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Re: The Wild West

Postby hondo69 » Mon Nov 28, 2011 4:16 am

Let me try this again, this time real slow.

I have a long list of complaints about every president going back to Carter (before that I didn't pay much attention). To some on this board that makes me a partisan hack. I completely understand that such high concepts are difficult for some, so we'll try a 3rd grade approach for those with special needs.

If a person has before them a basket containing 8 apples and they say, "I don't like any of those apples, all 8 are bad" then that means they don't want to eat any of the apples. It does not mean they will eat some of the apples just because they have a "D" or "R" label on them. It means every one of them looks bad.

There will be a test on this tomorrow. And the answers will look like this:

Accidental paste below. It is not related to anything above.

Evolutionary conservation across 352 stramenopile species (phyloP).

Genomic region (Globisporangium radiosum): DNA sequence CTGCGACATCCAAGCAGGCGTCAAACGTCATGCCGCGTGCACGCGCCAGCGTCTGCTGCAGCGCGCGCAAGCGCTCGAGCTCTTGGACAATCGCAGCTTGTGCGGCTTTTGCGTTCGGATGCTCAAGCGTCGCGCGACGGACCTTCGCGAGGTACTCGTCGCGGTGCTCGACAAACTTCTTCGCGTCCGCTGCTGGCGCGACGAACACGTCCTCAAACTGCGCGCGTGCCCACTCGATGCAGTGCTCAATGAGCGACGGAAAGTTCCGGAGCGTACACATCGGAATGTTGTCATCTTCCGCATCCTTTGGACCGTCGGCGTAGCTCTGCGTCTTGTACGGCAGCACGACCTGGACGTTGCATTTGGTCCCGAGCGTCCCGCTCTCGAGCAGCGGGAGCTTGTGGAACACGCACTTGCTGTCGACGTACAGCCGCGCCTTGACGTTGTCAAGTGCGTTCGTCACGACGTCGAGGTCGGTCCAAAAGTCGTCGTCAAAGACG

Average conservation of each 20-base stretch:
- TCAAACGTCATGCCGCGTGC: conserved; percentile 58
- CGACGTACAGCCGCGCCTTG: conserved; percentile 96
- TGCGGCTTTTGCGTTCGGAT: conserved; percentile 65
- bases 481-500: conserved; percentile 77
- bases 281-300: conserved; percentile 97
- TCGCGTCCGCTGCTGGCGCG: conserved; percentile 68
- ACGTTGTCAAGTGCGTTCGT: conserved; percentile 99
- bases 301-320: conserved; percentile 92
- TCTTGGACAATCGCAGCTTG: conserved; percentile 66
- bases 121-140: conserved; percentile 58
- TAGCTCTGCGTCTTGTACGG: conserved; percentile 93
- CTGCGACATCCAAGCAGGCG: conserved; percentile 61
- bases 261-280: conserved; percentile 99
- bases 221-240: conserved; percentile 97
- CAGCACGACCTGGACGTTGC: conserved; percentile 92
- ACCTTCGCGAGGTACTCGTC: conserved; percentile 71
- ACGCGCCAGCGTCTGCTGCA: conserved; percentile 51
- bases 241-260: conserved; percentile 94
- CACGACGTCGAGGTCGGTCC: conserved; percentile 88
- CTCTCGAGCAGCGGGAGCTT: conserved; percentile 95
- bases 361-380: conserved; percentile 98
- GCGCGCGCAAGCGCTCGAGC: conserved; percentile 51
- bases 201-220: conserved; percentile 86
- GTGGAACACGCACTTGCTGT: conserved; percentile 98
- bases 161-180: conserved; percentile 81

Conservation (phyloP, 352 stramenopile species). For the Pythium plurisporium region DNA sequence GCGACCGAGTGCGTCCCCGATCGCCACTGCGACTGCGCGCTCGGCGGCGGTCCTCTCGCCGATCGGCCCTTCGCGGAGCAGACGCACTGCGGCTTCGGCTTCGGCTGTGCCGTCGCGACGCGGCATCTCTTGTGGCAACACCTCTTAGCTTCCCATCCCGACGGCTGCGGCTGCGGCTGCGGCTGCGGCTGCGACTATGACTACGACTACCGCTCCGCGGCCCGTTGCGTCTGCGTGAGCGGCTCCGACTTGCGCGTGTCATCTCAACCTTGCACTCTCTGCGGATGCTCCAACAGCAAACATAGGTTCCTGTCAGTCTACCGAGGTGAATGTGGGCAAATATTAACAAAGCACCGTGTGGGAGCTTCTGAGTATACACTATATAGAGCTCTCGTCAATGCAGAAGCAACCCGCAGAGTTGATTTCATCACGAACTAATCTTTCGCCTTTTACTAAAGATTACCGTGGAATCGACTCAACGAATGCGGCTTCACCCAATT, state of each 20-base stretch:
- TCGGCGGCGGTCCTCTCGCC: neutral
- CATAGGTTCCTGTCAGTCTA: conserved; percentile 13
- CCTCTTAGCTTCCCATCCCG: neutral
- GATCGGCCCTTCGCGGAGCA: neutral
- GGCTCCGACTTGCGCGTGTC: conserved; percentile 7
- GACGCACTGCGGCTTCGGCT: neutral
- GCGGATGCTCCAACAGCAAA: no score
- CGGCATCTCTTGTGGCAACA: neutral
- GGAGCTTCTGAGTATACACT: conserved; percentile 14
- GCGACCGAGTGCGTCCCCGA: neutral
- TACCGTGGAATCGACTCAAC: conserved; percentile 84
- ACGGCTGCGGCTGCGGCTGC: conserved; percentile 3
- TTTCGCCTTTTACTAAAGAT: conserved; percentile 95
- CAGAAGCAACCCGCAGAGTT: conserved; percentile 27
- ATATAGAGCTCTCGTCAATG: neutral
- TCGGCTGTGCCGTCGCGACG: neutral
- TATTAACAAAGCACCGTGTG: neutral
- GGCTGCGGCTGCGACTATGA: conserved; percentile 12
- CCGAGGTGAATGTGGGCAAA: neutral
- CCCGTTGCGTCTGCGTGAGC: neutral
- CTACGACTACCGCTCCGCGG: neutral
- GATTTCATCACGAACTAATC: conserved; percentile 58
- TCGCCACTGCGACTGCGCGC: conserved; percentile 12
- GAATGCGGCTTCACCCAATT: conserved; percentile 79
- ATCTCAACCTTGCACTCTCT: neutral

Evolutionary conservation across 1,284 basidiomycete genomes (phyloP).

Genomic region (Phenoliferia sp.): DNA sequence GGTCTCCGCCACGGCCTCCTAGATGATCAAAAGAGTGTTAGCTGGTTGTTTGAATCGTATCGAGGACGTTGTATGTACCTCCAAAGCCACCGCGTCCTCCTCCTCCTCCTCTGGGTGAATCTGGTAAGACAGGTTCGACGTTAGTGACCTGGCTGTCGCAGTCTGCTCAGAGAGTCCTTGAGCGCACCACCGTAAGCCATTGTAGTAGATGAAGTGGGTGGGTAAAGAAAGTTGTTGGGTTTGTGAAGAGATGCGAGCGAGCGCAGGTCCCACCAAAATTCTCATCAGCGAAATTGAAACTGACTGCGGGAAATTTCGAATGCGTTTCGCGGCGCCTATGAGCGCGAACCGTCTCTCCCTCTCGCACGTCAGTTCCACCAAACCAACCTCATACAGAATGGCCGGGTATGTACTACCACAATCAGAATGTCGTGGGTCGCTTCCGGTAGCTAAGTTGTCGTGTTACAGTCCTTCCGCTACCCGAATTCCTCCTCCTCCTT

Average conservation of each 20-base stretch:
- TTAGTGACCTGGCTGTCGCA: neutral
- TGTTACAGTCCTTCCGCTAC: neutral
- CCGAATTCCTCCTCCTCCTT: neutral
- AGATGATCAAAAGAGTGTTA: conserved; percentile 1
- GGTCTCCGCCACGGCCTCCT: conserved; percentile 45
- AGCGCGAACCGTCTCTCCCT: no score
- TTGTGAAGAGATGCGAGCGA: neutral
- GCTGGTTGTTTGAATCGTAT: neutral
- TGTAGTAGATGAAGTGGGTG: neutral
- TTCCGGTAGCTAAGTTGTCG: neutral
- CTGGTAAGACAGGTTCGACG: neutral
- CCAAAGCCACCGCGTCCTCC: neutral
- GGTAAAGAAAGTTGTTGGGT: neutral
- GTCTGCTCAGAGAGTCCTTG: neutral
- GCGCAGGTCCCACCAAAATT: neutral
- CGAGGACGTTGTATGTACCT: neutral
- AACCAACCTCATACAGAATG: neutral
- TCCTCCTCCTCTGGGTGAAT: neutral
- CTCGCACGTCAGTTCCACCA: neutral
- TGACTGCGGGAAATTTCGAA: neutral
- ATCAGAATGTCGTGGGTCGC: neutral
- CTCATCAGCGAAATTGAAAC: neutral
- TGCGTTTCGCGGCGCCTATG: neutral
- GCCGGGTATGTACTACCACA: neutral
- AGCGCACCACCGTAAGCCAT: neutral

a) 4 apples are bad
b) 8 apples are bad
c) 2 apples are bad

Notice that the answer your emotions are looking for (Yeah, that old Bush sure was a rotten President) is not one of the available choices. We're using logic here, not emotions. C'mon, I know you can do it, just think about it for a little while.
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Re: The Wild West

Postby Algr » Tue Nov 29, 2011 2:19 pm

hondo69 wrote:I have a long list of complaints about every president going back to Carter


Read your own posts Hondo. Your posts don't attack anyone but Obama. You act like everything was fine before him, and getting rid of him would solve all the problems. You only grudgingly fault anyone else when pressed. You may honestly think you are being fair and reasonable, but your own posts tell us all something you don't seem to know about yourself.

Before 2008 did you write posts full of accusations about Bush? If so, give us some links.
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Re: The Wild West

Postby hondo69 » Sun Dec 18, 2011 3:08 am

If history has taught us anything, it is that the presidents can do whatever they can get away with. And President Obama is no exception. Lincoln arrested newspaper editors who challenged his politics. Wilson arrested people for speaking German in public. FDR arrested Japanese Americans just because of their ancestry.